The B-Society is based on the research field of Chronobiology. The leading researcher within chronobiology is Till Roenneberg from Ludwig-Maximilians-Universität in Munich. He has mapped out more than 220,000 people’s circadian rhythms, which he has described in the book Internal Time, published at Harvard University Press in 2012. You can test your circadian rhythm at


Human beings have distinct circadian rhythms. A circadian rhythm indicates when the human being prefers to be awake and when the preference is for sleep. Our circadian rhythm is genetically determined, and it also can change during our life time. Research shows that our circadian rhythm is controlled by so-called “clock genes.” In 2003 the English researcher Dr. Simon N. Archer discovered that the late risers have a short version of the so-called Per3-gene. It is the Per3-gene, which controls when the body is programmed to be awake. The gene exists in two sizes, and it is the shorter gene that is found more frequently among late risers than early risers. Almost all teenagers are shifting their day and prefer to go to bed later and get up later, and when we get older we wake up earlier and earlier – often against our will. 


The distribution of circadian rhythms (chronotypes) ranges from people preferring to rise extremely early (early chronotypes) to people preferring to go to bed extremely late (late chronotypes), just like the human being ranges from being very tall to very short. An early chronotype is often awake between 6 AM and 10 PM and is most energetic in the morning and before noon. The late chronotype on the other hand is most energetic in the afternoon and in the evening and can for example be awake between 9 AM and 1 AM.

If an A-person (early chronotype) and a B-person (late chronotype) are going to bed at the same time and get up at the same early time, then they will be experiencing the mornings differently, as the body temperature of the early riser will be higher than that of the late riser at this time of the day. An early hour of rising will be experienced as though it was still the “chronobiological night-time” by the late chronotype – so there is a fundamental physiological reason why the late chronotype may feel low energy and low spirits in the early morning.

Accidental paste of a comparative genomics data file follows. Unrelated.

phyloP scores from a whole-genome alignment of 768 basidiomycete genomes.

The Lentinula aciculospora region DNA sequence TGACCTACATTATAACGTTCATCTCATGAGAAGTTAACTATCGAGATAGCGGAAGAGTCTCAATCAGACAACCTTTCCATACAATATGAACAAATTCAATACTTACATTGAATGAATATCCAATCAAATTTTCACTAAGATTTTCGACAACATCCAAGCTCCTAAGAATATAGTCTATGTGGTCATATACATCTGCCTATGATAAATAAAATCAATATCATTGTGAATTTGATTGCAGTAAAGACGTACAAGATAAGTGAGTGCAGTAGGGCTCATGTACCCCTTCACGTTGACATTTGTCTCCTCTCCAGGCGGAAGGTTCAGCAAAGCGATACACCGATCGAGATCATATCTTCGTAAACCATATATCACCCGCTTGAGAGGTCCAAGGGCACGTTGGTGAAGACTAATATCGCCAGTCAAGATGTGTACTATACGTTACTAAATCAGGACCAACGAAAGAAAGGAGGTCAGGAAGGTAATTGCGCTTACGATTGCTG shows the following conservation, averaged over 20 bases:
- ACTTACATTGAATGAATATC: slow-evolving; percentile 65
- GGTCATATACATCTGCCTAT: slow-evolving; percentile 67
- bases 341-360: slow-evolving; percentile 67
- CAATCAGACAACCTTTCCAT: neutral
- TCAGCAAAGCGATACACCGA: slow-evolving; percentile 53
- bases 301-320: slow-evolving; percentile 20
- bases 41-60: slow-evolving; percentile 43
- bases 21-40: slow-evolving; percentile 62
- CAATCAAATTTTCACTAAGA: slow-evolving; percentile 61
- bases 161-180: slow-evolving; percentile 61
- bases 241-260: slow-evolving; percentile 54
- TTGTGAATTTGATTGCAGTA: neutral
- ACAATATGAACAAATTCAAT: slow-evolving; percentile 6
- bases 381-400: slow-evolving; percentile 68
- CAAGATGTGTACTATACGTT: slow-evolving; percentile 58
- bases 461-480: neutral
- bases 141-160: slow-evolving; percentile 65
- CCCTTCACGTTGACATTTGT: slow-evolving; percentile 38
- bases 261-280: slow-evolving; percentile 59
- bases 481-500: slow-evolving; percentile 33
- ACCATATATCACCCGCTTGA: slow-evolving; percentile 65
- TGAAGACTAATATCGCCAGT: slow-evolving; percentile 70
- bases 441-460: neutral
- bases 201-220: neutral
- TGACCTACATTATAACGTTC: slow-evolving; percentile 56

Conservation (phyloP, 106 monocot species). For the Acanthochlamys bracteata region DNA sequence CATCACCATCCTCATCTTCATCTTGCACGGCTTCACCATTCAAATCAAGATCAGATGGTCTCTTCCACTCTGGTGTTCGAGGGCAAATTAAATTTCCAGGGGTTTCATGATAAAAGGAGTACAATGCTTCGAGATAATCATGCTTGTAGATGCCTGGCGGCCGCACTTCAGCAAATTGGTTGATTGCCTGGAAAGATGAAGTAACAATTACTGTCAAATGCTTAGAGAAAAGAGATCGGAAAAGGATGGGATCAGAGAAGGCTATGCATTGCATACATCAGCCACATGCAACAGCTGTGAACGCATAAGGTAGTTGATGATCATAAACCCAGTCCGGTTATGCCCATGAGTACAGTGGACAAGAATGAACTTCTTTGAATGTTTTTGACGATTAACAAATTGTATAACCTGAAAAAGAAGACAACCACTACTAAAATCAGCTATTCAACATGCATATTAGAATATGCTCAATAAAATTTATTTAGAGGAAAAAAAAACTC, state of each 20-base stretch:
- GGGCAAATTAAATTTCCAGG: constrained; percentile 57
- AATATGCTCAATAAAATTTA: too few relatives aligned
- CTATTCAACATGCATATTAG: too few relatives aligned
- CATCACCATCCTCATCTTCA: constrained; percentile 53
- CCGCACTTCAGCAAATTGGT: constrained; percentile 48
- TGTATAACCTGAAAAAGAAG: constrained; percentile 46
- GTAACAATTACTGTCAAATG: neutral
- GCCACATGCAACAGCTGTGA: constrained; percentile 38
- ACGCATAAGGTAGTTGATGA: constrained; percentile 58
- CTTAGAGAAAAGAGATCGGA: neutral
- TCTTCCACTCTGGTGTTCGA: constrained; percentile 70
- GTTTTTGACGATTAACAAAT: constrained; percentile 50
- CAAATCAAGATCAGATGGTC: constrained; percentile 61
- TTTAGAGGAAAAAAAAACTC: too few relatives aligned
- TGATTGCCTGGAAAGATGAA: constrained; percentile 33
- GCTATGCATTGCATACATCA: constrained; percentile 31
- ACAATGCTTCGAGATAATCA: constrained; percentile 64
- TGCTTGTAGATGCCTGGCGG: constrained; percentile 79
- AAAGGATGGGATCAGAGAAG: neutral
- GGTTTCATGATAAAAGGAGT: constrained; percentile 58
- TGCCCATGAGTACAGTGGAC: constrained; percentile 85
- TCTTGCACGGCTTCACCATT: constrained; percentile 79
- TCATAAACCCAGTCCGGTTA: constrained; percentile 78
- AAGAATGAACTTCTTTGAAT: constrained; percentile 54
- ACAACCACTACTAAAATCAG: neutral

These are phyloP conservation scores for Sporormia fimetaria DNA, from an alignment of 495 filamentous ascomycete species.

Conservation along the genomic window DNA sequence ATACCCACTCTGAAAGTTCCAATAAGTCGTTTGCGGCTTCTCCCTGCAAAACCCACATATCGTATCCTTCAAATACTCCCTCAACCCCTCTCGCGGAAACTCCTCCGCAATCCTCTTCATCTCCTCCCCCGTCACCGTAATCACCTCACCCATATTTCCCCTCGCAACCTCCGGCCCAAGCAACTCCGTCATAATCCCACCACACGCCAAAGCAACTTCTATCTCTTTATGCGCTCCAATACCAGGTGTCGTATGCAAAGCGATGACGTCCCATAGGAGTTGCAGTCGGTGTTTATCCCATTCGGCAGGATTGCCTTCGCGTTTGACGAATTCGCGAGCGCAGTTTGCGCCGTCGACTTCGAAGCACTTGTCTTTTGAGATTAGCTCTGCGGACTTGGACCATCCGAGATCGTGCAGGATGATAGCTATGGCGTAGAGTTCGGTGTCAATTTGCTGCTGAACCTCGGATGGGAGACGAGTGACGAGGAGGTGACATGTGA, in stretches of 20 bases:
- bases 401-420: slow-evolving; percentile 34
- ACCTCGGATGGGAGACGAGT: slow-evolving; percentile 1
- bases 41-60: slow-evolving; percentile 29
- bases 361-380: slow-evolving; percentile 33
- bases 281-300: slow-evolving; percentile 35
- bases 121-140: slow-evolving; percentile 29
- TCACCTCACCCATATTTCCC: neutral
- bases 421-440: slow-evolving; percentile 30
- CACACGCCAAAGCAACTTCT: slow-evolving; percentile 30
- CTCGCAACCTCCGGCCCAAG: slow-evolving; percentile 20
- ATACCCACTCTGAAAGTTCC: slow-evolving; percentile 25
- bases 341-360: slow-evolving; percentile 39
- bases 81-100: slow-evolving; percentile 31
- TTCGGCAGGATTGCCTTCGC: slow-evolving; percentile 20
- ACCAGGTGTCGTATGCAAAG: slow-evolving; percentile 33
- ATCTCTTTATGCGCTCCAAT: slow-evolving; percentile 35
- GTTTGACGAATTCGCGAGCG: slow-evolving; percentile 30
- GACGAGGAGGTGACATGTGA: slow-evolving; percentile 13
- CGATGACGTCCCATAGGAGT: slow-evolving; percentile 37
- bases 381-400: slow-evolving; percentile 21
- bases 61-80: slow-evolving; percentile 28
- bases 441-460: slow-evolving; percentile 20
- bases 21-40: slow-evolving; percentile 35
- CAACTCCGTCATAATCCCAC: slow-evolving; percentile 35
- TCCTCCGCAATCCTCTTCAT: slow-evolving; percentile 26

At the University of Zurich a group of researchers headed by Steven Brown carry out research about how to map the individual biological rhythm of the human being. Our biological clock, which is controlled by 10,000 nerve cells in our brain, activates a special gene in our skin cells during the day. Utilizing this, the Swiss researchers succeeded in developing very precise measurements of the activity patterns for each of the subjects in the trial.  

The study showed that there were large differences between the activity patterns of early risers and late risers. Among approximately half of the participants in the study, the natural biological rhythms were more or less out of step, and these same participants often reported suffering with problems of insomnia or insufficient ability to concentrate on a task. The study documented that many people would work better and more productively if they could work at hours other than those ordinarily required, i.e. the traditional 8 or 9 AM to 4 or 5 PM. 


Teenagers are not lazy. One of the reasons why many children’s circadian rhythms are changing during puberty is that the brain and the body go through an enormous development in this period. The changes create increased fatigue in the morning and more energy in the evening. During youth, it may be difficult to fall asleep even though the young person may be lacking sleep. This unfortunately has negative effects upon their educational and developmental processes. Lack of sleep can lead to a chain reaction of obstacles in the everyday life: The young person is not only in low spirits and absent-minded during the morning lessons in school, they also encounter problems with concentration, learning difficulties, and mood swings. 

Teenagers need 8-10 hours of sleep every day, and a Norwegian study has shown that one out of twelve high school students suffer from lack of sleep. This can have a very negative impact on the health of the young persons. A study from the University of Kentucky in Lexington shows that by moving the time when school begins one hour the share of students getting at least eight hours sleep per night increases from 37.5 percent to 50 percent. Moreover, the students are more highly motivated, experience improved ability to concentrate, perform better in school, and maintain better eating habits.